Colombia’s government announced a “crusade” against illegal logging, vowing to clamp down on the multi-million dollar timber trafficking industry which, it says, funds organized criminal groups.
President Juan Manuel Santos announced the new drive to fight the logging trade on Wednesday, after signing a pact to uphold legal timber standards. Days previously he had declared that timber trafficking would be a “high value target” for his government, putting it in the same category as guerrilla leaders, drug lords and corruption. Santos added that, just as his government had launched a crusade against unlicensed mining, it would combat illegal logging, which he said was equally harmful to the country. As well as the environmental damage caused by the practice, the president based this claim on the assertion that logging is a source of funding for “mafia” groups.
While illegal mining has clear ties to organized criminal groups in Colombia, it is unclear how far this is the case for the timber trafficking industry. Analysts often divide illegal logging into two categories; local people using the woods for subsistence, and organized groups exploiting them for profit. It seems likely that many unlicensed loggers in Colombia are simply members of local communities, who may have been cutting trees in the area for generations. This was the view taken by the previous government. In 2009 the then-environment minister said that there were no “big mafias” involved in the trade, and that illegal loggers were mostly local people, doing it to survive or to sell on a small scale.
However, in some seizures of illegal wood cargoes reported by the security forces, the suspects are carrying false permits, or transporting wood in relatively large quantities, which suggests a more organized operation. A recent El Tiempo report on Los Katios national park, in northwest Colombia, states that “international mafias” control much of the logging there. Much of the wood illegally cut in the park is reportedly shipped to China and other Asian countries. This would necessitate a sophisticated operation, with links to international networks.
The potential profit margins may also attract Colombia’s criminal organizations to the industry. While timber trafficking does not bring the same rewards as the drug trade — it is worth $60 million a year, according to figures quoted by El Tiempo, relative to the multi-billion drug industry — the money involved is still significant. Jose Miguel Orozco, a representative of Gobernanza Forestal, a sustainable forestry project backed by the EU, has estimated that proceeds from the illegal timber trade in Colombia come to as much as $200 million a year. He also suggested there was “mafiosa behavior” in some areas of unlicensed logging. Worldwide, the illegal timber industry is worth $7 billion, according to the Center for International Policy.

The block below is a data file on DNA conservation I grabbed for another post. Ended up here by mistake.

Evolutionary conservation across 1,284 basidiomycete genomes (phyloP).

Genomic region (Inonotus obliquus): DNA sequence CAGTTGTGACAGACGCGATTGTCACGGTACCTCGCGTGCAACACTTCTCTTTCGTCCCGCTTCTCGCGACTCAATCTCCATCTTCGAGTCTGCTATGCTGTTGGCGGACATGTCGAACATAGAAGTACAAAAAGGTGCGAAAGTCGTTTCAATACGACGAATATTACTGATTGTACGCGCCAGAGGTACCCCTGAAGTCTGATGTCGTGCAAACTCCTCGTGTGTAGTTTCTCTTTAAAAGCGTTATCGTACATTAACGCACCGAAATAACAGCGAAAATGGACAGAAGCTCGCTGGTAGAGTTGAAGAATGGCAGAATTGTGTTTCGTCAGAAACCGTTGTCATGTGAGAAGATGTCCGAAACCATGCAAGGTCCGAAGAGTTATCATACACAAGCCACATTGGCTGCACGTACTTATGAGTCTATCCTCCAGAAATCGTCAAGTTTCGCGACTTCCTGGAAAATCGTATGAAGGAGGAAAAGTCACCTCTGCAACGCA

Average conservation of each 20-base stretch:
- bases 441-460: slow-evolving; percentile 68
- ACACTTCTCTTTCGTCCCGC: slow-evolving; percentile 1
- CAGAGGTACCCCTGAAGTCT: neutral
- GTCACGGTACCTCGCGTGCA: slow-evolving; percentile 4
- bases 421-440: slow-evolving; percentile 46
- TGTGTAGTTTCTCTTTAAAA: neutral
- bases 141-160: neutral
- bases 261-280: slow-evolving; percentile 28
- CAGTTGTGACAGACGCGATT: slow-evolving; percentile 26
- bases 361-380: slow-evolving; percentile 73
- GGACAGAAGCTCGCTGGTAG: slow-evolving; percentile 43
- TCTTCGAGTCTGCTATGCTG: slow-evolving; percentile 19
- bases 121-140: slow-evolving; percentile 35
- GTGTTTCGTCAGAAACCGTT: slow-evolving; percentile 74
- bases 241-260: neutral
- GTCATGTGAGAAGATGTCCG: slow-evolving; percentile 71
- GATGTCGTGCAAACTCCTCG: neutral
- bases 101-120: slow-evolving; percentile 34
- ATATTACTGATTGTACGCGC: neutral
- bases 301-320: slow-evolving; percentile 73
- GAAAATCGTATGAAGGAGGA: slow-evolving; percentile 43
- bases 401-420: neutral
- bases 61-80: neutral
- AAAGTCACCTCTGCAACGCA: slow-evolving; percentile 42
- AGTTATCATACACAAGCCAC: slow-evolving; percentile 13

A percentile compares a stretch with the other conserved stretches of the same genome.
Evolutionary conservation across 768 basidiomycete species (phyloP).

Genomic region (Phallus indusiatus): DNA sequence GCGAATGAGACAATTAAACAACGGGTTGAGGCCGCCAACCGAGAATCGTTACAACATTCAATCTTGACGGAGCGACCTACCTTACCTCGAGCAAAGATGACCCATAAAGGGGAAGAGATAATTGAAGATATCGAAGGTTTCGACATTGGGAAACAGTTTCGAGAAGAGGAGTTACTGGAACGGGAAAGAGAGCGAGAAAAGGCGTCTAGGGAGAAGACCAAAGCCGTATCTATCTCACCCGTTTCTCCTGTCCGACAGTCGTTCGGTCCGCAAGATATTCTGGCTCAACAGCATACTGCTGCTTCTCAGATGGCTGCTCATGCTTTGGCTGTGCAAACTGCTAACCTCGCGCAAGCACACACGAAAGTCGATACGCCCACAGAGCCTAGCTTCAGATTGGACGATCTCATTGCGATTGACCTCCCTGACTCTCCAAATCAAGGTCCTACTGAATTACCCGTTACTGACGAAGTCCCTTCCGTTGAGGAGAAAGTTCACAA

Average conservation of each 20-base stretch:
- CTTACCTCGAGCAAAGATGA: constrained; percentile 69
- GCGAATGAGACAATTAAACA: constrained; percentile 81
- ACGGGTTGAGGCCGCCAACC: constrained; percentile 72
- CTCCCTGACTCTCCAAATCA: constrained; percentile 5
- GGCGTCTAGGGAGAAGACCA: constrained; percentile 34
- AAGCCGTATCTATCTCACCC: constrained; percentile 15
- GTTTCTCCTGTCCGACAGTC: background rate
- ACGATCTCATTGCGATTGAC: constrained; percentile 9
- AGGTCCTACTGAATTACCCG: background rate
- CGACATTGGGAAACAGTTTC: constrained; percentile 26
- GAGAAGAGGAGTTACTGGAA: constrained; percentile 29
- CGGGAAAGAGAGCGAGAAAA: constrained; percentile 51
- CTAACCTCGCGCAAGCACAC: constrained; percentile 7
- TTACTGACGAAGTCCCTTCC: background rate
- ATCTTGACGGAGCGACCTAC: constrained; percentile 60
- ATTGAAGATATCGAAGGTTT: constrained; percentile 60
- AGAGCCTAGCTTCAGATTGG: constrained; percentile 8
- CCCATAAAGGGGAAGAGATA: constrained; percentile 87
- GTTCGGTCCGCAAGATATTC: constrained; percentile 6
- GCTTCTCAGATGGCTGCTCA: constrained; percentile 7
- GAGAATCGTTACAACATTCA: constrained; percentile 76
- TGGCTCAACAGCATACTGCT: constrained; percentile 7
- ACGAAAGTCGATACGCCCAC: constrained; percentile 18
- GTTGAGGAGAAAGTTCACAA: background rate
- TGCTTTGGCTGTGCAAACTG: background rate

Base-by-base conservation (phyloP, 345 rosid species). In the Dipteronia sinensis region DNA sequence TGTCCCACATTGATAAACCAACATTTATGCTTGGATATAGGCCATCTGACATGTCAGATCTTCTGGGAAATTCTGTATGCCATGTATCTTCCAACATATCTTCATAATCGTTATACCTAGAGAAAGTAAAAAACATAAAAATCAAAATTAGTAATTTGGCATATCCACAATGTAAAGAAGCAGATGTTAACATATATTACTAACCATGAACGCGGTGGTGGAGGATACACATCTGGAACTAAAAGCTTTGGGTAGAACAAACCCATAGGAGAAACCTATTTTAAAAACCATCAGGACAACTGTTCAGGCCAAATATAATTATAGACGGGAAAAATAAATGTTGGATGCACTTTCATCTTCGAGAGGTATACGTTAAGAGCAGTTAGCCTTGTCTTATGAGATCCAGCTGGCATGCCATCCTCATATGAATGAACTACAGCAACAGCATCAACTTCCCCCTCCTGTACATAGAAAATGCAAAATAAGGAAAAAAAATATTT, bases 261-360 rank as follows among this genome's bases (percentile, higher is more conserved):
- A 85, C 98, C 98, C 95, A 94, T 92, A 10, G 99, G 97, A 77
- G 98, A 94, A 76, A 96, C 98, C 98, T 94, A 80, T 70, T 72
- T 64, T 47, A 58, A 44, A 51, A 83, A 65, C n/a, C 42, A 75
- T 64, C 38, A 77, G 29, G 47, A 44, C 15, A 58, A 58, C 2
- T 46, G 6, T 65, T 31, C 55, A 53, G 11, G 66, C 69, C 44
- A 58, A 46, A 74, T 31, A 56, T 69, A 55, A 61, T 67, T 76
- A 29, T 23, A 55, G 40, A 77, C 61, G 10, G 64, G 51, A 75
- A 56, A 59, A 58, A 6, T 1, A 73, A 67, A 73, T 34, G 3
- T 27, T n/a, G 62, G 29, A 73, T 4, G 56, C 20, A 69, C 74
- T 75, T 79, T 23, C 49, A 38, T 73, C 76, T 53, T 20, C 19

The government’s proposed crusade against illegal logging comes alongside a nearly year-long effort to crack down on unlicensed mining. Criminal groups are known to be deeply involved in this industry, which, like logging, tends to take place in areas where the government has little presence. One of the biggest hubs of illegal mining is northern Antioquia’s Bajo Cauca region, where the 36th Front of the Revolutionary Armed Forces of Colombia (Fuerzas Armadas Revolucionarias de Colombia – FARC) charges miners millions of pesos worth of extortion payments. As InSight Crime has documented, neo-paramilitary drug gangs like the Rastrojos, the Urabeños, the Paisas and the Oficina de Envigado are also seeking to grab a share of these profits.
Similarly to mining, the timber trafficking industry is large enough that it seems unlikely that Colombia’s armed groups are not involved to some degree. One area where illegal logging is particularly predominant is Antioquia’s Uraba region, a hub of the paramilitary movement which arose in the 1980s. The World Bank estimated that between 2000 to 2004, some 42 percent of Colombia’s wood production was illegally felled. The majority of this was from natural forests, including protected areas like the national parks of El Cocuy, Paramillo and Los Katios. However, the 42 percent figure may actually represent an improvement — older figures from the government suggested that as much as 80 percent of the wood sold in Colombia was illegally sourced. This is more in line with Colombia’s regional neighbors — the World Bank estimated in the same period that some 80 percent of wood sold in Bolivia was illegal, and 70 percent in Ecuador.
Organized criminal groups are known to be involved in illegal logging elsewhere in the region. In May, residents in Cheran, Michoacan, barricaded the town in protest against against illegal loggers, allegedly acting under orders of the Familia Michoacana. In Peru, the Shining Path (Sendero Luminoso) guerrilla group are also reported to be involved in wood trafficking, using this as a source of finance to fund their war against the state.
If Colombia’s organized criminal groups are involved in the timber trade, then it falls into the category of “eco-trafficking” — the illegal trafficking of products such as wildlife and endangered plants. With some signs that the Colombian government is making progress against the drug trade, it’s possible that the country’s armed groups could seek to diversify their criminal portfolio and solidify an interest in other plants — besides the usual trio of marijuana, poppy and coca.